Resetting for Sustainability - Full Video
The sobering impacts of the pandemic, and the need for a rapid transition to a clean energy economy compel us to consider opportunities that lie at the intersection of the two. President Biden wants to invest $1.7 trillion toward the mid-century goal of a net-zero America, creating ten million new, high-quality jobs, his administration predicts. Recent announcements from major auto companies coupled with enormous commitments from financial institutions lend the new administration strong tailwinds. What are the implications of a reinvigorated climate agenda for everyday Americans, and how will it be deployed across the nation? Which technologies should be adopted ASAP to actually get our grid to net zero? And how could a new era of stakeholder capitalism firmly uphold our climate goals for which failure isn’t an option?
The Reset for Business and Climate
TPG Co-CEO Jim Coulter says we’re at a tipping point for climate investing — and “there is no place to hide from this revolution.” Companies, listening to the demands of stakeholders across the spectrum, have made 1,500 separate pledges to get to net zero. How will they get there? In what sectors — from transportation to manufacturing, agriculture to clean energy — does TPG see the biggest potential to make profit and impact? And what challenges lie ahead as we face the most capital-intensive transformation of infrastructure in U.S history?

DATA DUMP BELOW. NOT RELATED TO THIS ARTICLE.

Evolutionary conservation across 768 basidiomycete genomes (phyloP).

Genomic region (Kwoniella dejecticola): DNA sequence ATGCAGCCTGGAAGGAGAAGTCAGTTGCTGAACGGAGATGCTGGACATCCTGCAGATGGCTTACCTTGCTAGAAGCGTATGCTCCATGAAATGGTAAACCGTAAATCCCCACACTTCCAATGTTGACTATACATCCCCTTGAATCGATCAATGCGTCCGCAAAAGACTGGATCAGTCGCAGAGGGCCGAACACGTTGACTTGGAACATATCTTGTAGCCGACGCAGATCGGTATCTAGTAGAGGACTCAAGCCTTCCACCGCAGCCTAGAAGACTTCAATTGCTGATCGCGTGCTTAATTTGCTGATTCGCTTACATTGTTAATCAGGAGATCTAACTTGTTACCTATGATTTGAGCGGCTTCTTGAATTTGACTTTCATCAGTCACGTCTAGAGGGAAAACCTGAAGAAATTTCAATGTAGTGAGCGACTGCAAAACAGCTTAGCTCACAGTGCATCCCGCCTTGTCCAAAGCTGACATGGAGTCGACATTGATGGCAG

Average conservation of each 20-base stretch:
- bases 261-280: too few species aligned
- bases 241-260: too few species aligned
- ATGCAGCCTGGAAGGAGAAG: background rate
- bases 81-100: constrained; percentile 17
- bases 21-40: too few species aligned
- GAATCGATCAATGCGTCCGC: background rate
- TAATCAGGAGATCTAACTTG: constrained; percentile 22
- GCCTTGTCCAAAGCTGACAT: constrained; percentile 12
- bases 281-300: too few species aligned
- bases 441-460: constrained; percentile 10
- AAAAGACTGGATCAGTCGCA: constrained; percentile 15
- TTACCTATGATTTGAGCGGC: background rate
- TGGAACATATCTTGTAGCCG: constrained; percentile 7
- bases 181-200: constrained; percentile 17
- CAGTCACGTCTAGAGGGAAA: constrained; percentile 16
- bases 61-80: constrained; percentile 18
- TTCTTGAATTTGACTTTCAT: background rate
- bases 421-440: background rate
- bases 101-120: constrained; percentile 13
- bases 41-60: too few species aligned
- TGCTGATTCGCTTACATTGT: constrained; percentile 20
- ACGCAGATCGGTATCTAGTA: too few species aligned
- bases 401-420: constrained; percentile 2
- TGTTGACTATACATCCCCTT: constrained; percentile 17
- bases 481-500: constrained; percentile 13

Biden’s Climate Priorities
There’s a new climate task force in the Biden administration, and former EPA administrator Gina McCarthy is in charge. Just one month into the job, she speaks from her office in the White House about her top priorities for the coming year.
Tech Within Reach
President Biden has promised to invest $1.7 trillion in the clean energy space. Where are those dollars going? Climate journalist Akshat Rathi and tech investor Sophie Purdom share which technologies give us the best chance of meeting the administration’s ambitious goals. How does battery technology, and the manufacturing of it, factor in? How can high-tech and low-tech strategies meet on America’s farmlands to reduce emissions in tandem? And what will it take to clean up the grid?
The Climate Economy: Perspectives from the Senate
In 2020, Minnesota Senator Tina Smith and colleagues released a plan of action as part of the Senate Democrats’ Special Committee on the Climate Crisis. It focused on a range of initiatives, among them decarbonizing the grid while creating new jobs in the process. But despite Democratic control of the chamber, Smith is realistic about the challenges of passing substantial climate policy. Where does she see potential for bipartisan cooperation, and if not, other paths toward substantive climate legislation?